(Washington Post) – Stephane Audran, the coldly elegant and astutely enigmatic French actress who was acclaimed for performances in the Oscar-winning films Babette & # 39; s Feast and The Discreet Charm of the Bourgeoisie, as well as in many dramas of her husband, director Claude Chabrol, died on Tuesday (March 27). She was 85 years old.
His family announced the death, according to reports from the French media, but did not disclose more information.
His person on the screen was that of a sophisticated bright, almost mannequin, a beauty swan with high cheekbones that he craves, horned and destroyed with a Gallic shrug. She was the elegant muse of fire and ice for a stylized New Wave filmmaker like Chabrol, who included her in threatening dramas with connotations of class consciousness breeding sexual violence.
She was one of the unfortunate young Parisian sellers in Les Bonnes Femmes (The Good Girls, 1960), a rich and stormy lesbian from Saint-Tropez in the center of a bisexual menage a trois in Les Biches (The Does, 1968) , a repressed teacher courted by a meat cutter and serial killer in Le Boucher (The Butcher, 1970), and an unfaithful spouse who gains new respect for her fetishist spouse after she kills her lover at La Femme Infidele (La Femme Infidele). unfaithful wife, 1969).
The last one was a showcase for Audran droll minimalism. "She controls a sense of social parody so sustained that her simple 'Bonjour' becomes a great critique of French language and civilization," noted New York Times film critic Roger Greenspun.
In Violette Noziere (1978) by Chabrol, Audran played against type, as the working-class mother of a famous Parisian teenage killer of the 1930s (Isabelle Huppert). Audran won a César Award, the French equivalent of the Oscar, for his supporting performance.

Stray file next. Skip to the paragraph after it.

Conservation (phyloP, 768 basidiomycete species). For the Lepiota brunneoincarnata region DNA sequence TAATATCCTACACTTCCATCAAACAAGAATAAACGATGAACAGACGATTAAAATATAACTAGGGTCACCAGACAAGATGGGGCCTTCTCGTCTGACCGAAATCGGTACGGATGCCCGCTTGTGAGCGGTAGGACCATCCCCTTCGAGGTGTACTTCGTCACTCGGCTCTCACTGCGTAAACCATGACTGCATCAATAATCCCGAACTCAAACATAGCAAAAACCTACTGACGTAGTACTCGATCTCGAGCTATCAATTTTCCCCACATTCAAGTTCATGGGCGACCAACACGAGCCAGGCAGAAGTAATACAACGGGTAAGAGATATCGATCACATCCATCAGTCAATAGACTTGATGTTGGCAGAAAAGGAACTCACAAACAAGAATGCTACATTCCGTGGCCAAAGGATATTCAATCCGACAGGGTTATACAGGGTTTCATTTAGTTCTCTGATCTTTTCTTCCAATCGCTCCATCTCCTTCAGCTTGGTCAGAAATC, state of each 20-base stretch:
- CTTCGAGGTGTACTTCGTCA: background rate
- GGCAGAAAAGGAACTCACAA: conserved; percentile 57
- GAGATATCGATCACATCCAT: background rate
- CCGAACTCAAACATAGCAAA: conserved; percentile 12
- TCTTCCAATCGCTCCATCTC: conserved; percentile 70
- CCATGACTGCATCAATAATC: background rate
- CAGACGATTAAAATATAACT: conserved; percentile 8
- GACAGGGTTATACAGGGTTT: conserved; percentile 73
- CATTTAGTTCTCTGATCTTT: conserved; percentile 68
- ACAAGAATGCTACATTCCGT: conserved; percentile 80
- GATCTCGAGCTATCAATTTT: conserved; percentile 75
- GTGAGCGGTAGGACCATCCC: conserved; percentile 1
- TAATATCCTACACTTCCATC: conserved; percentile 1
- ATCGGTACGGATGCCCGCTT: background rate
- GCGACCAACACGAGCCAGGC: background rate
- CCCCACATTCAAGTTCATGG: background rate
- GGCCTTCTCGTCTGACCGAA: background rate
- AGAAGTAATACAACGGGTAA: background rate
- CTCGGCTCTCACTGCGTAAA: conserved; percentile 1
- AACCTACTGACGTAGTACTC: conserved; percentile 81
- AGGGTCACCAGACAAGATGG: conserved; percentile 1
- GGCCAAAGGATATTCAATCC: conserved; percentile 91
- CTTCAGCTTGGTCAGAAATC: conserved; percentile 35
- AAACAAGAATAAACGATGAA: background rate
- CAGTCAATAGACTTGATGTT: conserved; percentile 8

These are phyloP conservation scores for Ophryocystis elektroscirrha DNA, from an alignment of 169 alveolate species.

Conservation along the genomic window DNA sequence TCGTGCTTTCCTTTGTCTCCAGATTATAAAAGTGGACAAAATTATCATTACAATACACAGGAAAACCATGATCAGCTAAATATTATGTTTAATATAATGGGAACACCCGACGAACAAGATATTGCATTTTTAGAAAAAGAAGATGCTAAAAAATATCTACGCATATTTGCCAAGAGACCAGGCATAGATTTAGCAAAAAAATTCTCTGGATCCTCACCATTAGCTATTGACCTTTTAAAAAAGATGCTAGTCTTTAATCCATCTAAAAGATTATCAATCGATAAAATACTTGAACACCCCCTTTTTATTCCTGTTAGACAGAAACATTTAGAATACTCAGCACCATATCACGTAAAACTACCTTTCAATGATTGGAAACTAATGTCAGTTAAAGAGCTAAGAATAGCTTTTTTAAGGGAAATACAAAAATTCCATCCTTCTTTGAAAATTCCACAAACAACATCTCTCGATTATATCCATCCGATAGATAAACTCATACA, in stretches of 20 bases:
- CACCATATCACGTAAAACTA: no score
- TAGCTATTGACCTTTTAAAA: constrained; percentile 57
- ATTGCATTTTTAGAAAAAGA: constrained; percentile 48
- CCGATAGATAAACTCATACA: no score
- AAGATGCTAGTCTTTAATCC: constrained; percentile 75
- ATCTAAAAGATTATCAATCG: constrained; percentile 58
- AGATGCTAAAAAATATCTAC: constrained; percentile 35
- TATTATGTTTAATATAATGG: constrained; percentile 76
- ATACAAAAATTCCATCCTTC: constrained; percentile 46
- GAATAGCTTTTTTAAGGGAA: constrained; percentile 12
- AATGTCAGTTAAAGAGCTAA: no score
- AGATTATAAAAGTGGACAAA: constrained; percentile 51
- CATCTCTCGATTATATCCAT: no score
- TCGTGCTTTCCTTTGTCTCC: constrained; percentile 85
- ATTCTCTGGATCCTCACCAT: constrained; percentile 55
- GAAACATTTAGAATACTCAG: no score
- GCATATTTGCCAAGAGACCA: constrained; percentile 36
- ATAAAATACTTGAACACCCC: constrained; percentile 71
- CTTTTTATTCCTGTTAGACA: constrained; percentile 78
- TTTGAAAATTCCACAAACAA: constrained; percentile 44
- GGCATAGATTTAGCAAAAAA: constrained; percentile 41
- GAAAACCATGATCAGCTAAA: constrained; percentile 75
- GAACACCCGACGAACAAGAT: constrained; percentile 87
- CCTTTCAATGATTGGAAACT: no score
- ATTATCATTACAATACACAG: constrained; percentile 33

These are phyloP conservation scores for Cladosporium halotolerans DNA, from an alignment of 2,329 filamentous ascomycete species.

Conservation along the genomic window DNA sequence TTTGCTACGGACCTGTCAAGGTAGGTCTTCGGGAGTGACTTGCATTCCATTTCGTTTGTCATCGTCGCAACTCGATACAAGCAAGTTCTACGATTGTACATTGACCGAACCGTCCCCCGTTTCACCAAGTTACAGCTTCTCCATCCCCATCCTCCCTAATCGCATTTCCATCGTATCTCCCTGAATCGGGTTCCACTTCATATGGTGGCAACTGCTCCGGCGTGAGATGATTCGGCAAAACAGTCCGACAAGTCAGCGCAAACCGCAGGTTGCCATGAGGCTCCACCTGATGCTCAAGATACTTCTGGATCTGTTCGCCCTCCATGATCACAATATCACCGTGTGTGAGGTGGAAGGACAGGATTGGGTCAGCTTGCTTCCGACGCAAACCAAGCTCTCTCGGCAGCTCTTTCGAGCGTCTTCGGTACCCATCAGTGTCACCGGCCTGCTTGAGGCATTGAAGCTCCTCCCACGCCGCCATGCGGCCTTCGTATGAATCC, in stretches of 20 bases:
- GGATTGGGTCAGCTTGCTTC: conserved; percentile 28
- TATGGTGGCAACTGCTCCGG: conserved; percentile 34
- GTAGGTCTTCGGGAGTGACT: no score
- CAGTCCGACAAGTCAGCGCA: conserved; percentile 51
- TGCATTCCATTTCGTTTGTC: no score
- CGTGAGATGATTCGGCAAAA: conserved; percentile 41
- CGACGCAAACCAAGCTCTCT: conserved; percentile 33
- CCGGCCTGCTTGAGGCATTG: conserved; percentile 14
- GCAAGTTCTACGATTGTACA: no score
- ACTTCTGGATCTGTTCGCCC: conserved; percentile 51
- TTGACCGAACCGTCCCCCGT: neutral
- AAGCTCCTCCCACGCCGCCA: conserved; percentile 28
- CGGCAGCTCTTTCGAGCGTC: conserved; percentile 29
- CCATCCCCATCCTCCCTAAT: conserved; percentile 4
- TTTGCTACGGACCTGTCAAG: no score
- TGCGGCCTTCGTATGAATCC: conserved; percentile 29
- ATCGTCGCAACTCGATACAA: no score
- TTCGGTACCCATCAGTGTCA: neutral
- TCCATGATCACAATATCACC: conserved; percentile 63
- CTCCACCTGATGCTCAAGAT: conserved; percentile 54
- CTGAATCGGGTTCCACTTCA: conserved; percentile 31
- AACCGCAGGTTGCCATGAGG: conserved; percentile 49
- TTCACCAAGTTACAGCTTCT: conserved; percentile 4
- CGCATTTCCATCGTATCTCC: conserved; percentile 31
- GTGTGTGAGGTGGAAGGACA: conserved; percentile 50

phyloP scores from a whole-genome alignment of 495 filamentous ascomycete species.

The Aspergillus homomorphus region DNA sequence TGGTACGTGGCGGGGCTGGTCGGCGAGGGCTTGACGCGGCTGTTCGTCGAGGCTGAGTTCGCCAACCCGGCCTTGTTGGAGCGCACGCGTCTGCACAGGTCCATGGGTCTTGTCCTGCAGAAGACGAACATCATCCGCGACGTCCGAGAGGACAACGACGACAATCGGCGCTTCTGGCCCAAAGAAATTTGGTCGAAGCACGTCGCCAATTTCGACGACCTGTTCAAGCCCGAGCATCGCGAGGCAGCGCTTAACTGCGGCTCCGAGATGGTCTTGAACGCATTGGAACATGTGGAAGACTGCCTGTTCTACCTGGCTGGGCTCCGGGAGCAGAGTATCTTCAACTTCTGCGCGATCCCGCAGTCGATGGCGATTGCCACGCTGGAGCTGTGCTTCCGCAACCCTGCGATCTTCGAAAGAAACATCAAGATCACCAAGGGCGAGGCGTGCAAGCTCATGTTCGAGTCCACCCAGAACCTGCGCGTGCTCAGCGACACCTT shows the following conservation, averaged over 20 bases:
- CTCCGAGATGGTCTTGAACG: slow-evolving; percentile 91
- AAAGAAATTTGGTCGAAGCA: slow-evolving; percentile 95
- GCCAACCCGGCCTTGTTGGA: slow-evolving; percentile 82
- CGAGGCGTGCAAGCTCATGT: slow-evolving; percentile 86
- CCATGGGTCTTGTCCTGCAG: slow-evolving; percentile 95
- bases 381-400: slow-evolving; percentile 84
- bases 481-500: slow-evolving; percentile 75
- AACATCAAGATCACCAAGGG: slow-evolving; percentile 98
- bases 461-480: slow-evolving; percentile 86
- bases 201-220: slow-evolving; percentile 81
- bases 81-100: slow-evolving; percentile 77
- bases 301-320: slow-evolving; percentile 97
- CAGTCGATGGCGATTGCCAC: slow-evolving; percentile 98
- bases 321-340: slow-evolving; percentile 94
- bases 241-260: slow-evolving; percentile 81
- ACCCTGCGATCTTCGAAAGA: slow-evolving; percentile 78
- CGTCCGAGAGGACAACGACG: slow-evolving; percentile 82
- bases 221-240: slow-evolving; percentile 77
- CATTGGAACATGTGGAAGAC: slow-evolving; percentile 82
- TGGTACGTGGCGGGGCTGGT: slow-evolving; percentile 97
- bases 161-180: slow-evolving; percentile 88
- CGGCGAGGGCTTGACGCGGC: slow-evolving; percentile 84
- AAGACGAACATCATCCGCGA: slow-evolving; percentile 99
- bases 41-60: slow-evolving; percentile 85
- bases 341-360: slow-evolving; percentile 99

Other directors took great advantage of its ethereal appeal, which made it ideal for papers that removed the varnish of civilized behavior. In Luis Buñuel's surreal masterpiece The Discreet Charm of the Bourgeoisie (1972), she was the embodiment of the educated society that, at one point, throws her husband into a bush for a lunch before sitting down to a refined lunch .
In the director Gabriel Axel & # 39; s Babette & # 39; s Feast (1987), Audran portrayed a Parisian political refugee in the late nineteenth century seeking asylum in a coastal city of Denmark and becomes a housekeeper of two spinster sisters. Her inscrutable personality and fierce art in the kitchen is finally revealed through the sensual foods she prepares. It was based on a short story by Isak Dinesen and, like Discreet Charm, won the Oscar for Best Foreign Film.
"He talks about choices in life, and it should be interesting for anyone who wants to express themselves but can not because of what they have to do to survive," Audran told the Chicago Sun Times. "And it's about the deep needs of life, which are both material and spiritual, and when you forget one or the other, you may feel that something big is missing."
Audran appeared in several films in English, including as the mother of Jean-Claude Van Damme in the action movie Maximum Risk (1996). He also played the Italian mistress of Lord Marchmain by Laurence Olivier in the British television miniseries Brideshead Revisited (1981).
Colette Suzanne Jeannine Dacheville was born in Versailles, France, on November 8, 1932. She was six years old when her father, a doctor, died, and she was a sickly girl whose overprotective mother did not want to see her expressive acting ambitions. A premature marriage with the classmate of the acting school Jean-Louis Trintignant ended in divorce.
Audran had small roles before getting more attention as a seductress in a black dress in Les Cousins de Chabrol (1959), a film that placed him in the New Wave pantheon with directors like Jean-Luc Godard, François Truffaut and Eric Rohmer. He soon became his muse, and in 1964 his wife, and appeared in almost all his films for the next two decades.
Among them were The Third Lover (1962), The Champagne Murders (1967) and Wedding In Blood (1973)), most of which were variations on Chabrol's preoccupation with the middle class, with a wild touch.
She and Chabrol had a son, actor, director and screenwriter Thomas Chabrol. A complete list of survivors could not be confirmed immediately.
Audran and Chabrol divorced in 1980 – later said that "I found myself more and more interested in her as an actress than as a wife" – and she remained an important support player in several of her films, especially as an alcoholic in Betty (1992).